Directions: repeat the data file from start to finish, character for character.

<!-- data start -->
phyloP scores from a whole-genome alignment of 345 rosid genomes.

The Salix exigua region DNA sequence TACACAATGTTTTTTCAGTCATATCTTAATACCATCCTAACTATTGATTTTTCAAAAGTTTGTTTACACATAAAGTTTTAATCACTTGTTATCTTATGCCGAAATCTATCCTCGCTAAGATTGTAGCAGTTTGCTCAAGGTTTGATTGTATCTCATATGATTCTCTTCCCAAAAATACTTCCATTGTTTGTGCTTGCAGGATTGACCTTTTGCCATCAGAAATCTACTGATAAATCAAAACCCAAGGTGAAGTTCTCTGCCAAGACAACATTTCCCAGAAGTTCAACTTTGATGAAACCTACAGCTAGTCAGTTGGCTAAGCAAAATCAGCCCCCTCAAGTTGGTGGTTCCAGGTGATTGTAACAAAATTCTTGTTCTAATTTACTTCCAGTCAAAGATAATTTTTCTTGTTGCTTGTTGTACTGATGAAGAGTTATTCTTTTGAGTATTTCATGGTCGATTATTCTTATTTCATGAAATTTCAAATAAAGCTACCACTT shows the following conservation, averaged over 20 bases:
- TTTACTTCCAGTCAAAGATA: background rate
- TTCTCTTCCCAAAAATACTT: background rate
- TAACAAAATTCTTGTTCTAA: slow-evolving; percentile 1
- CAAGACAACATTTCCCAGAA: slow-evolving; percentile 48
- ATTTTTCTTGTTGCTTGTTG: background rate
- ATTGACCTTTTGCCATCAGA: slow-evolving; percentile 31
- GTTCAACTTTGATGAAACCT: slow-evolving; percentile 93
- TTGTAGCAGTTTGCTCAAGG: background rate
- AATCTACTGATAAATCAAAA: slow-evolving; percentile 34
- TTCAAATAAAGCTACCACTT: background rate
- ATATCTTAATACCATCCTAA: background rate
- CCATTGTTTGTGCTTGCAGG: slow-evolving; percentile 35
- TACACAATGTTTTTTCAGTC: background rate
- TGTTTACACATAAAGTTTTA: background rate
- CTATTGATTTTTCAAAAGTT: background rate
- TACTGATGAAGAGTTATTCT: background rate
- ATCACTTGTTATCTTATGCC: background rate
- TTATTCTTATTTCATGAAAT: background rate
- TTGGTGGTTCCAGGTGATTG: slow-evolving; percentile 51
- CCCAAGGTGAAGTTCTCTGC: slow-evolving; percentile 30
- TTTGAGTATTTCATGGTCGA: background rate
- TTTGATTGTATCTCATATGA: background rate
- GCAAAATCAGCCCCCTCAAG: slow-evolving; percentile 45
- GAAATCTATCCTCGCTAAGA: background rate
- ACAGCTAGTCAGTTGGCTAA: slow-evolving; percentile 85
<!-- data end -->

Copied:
phyloP scores from a whole-genome alignment of 345 rosid genomes.

The Salix exigua region DNA sequence TACACAATGTTTTTTCAGTCATATCTTAATACCATCCTAACTATTGATTTTTCAAAAGTTTGTTTACACATAAAGTTTTAATCACTTGTTATCTTATGCCGAAATCTATCCTCGCTAAGATTGTAGCAGTTTGCTCAAGGTTTGATTGTATCTCATATGATTCTCTTCCCAAAAATACTTCCATTGTTTGTGCTTGCAGGATTGACCTTTTGCCATCAGAAATCTACTGATAAATCAAAACCCAAGGTGAAGTTCTCTGCCAAGACAACATTTCCCAGAAGTTCAACTTTGATGAAACCTACAGCTAGTCAGTTGGCTAAGCAAAATCAGCCCCCTCAAGTTGGTGGTTCCAGGTGATTGTAACAAAATTCTTGTTCTAATTTACTTCCAGTCAAAGATAATTTTTCTTGTTGCTTGTTGTACTGATGAAGAGTTATTCTTTTGAGTATTTCATGGTCGATTATTCTTATTTCATGAAATTTCAAATAAAGCTACCACTT shows the following conservation, averaged over 20 bases:
- TTTACTTCCAGTCAAAGATA: background rate
- TTCTCTTCCCAAAAATACTT: background rate
- TAACAAAATTCTTGTTCTAA: slow-evolving; percentile 1
- CAAGACAACATTTCCCAGAA: slow-evolving; percentile 48
- ATTTTTCTTGTTGCTTGTTG: background rate
- ATTGACCTTTTGCCATCAGA: slow-evolving; percentile 31
- GTTCAACTTTGATGAAACCT: slow-evolving; percentile 93
- TTGTAGCAGTTTGCTCAAGG: background rate
- AATCTACTGATAAATCAAAA: slow-evolving; percentile 34
- TTCAAATAAAGCTACCACTT: background rate
- ATATCTTAATACCATCCTAA: background rate
- CCATTGTTTGTGCTTGCAGG: slow-evolving; percentile 35
- TACACAATGTTTTTTCAGTC: background rate
- TGTTTACACATAAAGTTTTA: background rate
- CTATTGATTTTTCAAAAGTT: background rate
- TACTGATGAAGAGTTATTCT: background rate
- ATCACTTGTTATCTTATGCC: background rate
- TTATTCTTATTTCATGAAAT: background rate
- TTGGTGGTTCCAGGTGATTG: slow-evolving; percentile 51
- CCCAAGGTGAAGTTCTCTGC: slow-evolving; percentile 30
- TTTGAGTATTTCATGGTCGA: background rate
- TTTGATTGTATCTCATATGA: background rate
- GCAAAATCAGCCCCCTCAAG: slow-evolving; percentile 45
- GAAATCTATCCTCGCTAAGA: background rate
- ACAGCTAGTCAGTTGGCTAA: slow-evolving; percentile 85